Manipulating stored phonological input during verbal working memory.

Journal Article (Journal Article)

Verbal working memory (vWM) involves storing and manipulating information in phonological sensory input. An influential theory of vWM proposes that manipulation is carried out by a central executive while storage is performed by two interacting systems: a phonological input buffer that captures sound-based information and an articulatory rehearsal system that controls speech motor output. Whether, when and how neural activity in the brain encodes these components remains unknown. Here we read out the contents of vWM from neural activity in human subjects as they manipulated stored speech sounds. As predicted, we identified storage systems that contained both phonological sensory and articulatory motor representations. Unexpectedly, however, we found that manipulation did not involve a single central executive but rather involved two systems with distinct contributions to successful manipulation. We propose, therefore, that multiple subsystems comprise the central executive needed to manipulate stored phonological input for articulatory motor output in vWM.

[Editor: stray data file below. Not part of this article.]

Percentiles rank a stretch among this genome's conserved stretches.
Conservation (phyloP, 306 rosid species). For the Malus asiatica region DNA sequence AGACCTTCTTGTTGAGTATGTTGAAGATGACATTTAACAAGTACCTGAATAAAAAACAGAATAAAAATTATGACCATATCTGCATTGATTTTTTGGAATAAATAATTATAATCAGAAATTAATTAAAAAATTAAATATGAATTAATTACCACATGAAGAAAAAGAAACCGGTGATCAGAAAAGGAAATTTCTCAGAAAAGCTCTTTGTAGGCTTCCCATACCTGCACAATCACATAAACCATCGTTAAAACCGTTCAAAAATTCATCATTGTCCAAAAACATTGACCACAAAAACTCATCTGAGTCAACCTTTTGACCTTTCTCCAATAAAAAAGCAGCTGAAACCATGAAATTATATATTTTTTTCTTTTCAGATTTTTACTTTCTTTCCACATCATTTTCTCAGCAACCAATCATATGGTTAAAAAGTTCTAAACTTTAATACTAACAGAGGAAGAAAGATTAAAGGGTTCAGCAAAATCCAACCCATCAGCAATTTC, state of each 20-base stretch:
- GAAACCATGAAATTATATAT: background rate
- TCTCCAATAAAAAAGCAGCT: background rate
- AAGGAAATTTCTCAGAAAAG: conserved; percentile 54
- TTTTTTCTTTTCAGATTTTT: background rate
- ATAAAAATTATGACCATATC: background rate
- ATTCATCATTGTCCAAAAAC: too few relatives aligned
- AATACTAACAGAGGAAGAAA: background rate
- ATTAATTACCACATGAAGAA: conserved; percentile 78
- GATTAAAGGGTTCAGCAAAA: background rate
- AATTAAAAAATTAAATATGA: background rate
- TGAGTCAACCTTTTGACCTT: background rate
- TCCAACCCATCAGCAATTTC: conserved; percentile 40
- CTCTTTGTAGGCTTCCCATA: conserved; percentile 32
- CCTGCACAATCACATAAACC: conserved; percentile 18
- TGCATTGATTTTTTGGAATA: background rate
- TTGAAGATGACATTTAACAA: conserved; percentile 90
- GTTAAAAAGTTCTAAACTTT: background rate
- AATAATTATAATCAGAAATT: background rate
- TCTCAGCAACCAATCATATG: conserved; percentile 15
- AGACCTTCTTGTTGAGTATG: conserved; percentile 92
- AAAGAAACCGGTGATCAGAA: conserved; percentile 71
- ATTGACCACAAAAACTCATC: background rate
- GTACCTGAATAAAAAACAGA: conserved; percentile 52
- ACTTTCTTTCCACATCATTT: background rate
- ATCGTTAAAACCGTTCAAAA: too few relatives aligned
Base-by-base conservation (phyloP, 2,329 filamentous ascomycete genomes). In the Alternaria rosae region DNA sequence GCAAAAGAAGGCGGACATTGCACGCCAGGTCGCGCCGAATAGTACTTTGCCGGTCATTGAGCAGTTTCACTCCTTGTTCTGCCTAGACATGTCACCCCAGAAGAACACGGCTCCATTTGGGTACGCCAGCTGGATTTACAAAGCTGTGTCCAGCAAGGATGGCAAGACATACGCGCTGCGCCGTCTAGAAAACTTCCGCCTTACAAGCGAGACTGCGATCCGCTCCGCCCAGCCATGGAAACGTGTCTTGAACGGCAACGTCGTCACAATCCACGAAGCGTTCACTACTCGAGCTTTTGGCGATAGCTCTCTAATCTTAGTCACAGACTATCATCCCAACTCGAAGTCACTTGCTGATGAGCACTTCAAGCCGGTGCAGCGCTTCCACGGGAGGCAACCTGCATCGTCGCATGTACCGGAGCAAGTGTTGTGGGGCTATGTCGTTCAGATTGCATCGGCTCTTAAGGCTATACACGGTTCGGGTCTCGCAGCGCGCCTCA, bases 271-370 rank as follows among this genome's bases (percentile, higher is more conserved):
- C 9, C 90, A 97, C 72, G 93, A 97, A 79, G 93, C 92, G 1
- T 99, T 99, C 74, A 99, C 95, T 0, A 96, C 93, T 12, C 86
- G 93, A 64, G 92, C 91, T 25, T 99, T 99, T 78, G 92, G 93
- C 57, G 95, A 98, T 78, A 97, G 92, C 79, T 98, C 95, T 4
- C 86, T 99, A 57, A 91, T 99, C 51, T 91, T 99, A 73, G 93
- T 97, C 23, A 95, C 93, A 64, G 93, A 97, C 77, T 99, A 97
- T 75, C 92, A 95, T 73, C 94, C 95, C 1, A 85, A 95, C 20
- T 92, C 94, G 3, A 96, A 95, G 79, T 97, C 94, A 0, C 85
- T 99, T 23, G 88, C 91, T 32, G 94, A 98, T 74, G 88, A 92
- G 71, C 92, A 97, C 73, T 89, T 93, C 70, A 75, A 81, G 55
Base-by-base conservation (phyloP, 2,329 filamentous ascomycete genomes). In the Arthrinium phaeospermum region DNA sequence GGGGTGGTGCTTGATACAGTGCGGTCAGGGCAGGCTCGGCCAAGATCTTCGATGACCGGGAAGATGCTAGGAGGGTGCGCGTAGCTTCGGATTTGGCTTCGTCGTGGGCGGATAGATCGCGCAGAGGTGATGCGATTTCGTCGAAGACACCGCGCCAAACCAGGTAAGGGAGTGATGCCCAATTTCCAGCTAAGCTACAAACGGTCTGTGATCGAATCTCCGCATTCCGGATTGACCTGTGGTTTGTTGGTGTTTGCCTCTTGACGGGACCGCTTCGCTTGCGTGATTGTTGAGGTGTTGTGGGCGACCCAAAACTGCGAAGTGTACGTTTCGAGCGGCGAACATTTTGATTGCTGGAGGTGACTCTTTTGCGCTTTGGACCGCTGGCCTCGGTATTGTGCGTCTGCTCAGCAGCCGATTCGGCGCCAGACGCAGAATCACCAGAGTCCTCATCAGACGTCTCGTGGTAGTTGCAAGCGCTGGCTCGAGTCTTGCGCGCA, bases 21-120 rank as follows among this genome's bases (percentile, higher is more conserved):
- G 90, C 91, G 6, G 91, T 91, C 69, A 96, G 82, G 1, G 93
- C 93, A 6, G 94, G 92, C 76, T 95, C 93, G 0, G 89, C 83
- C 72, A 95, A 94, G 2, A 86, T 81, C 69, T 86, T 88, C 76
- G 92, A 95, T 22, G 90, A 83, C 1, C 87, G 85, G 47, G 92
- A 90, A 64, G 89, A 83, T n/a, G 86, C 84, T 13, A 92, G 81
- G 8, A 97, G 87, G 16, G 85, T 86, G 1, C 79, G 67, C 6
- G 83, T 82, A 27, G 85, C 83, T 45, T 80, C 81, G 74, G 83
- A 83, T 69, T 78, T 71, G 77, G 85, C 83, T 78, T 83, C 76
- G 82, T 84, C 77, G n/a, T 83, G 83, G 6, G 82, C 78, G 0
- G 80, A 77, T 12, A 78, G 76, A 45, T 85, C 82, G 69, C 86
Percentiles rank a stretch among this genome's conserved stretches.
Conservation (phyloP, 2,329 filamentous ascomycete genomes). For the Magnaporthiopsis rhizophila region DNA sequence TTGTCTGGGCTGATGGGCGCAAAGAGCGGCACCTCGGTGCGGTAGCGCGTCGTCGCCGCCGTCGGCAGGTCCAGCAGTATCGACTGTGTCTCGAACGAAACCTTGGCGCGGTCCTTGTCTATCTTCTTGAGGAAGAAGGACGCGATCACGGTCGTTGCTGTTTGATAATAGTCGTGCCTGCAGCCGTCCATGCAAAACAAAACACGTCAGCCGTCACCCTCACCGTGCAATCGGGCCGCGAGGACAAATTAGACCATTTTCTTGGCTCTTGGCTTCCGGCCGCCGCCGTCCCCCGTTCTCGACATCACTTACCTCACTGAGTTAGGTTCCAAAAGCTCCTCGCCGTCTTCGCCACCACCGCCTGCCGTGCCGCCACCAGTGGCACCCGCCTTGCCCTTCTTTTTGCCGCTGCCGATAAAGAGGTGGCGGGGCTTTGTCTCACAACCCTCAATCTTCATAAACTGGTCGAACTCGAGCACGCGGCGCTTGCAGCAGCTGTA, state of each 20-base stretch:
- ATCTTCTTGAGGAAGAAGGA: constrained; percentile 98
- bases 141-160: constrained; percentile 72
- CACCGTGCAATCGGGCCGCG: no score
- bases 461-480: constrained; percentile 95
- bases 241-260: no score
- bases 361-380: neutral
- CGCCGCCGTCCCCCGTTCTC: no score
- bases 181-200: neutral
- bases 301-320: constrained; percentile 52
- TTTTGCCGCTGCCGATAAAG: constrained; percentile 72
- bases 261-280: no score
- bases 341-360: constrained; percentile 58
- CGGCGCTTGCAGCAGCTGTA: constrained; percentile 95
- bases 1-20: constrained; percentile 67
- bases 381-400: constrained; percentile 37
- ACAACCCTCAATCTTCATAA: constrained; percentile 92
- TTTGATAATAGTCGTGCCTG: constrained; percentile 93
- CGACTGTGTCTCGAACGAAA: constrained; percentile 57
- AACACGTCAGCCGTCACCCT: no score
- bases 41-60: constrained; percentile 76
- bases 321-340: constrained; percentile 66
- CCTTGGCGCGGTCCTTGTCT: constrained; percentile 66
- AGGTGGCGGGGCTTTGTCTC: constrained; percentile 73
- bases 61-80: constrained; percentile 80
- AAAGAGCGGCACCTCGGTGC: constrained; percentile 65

Full Text

Duke Authors

Cited Authors

  • Cogan, GB; Iyer, A; Melloni, L; Thesen, T; Friedman, D; Doyle, W; Devinsky, O; Pesaran, B

Published Date

  • February 2017

Published In

Volume / Issue

  • 20 / 2

Start / End Page

  • 279 - 286

PubMed ID

  • 27941789

Pubmed Central ID

  • PMC5272846

Electronic International Standard Serial Number (EISSN)

  • 1546-1726

Digital Object Identifier (DOI)

  • 10.1038/nn.4459


  • eng

Conference Location

  • United States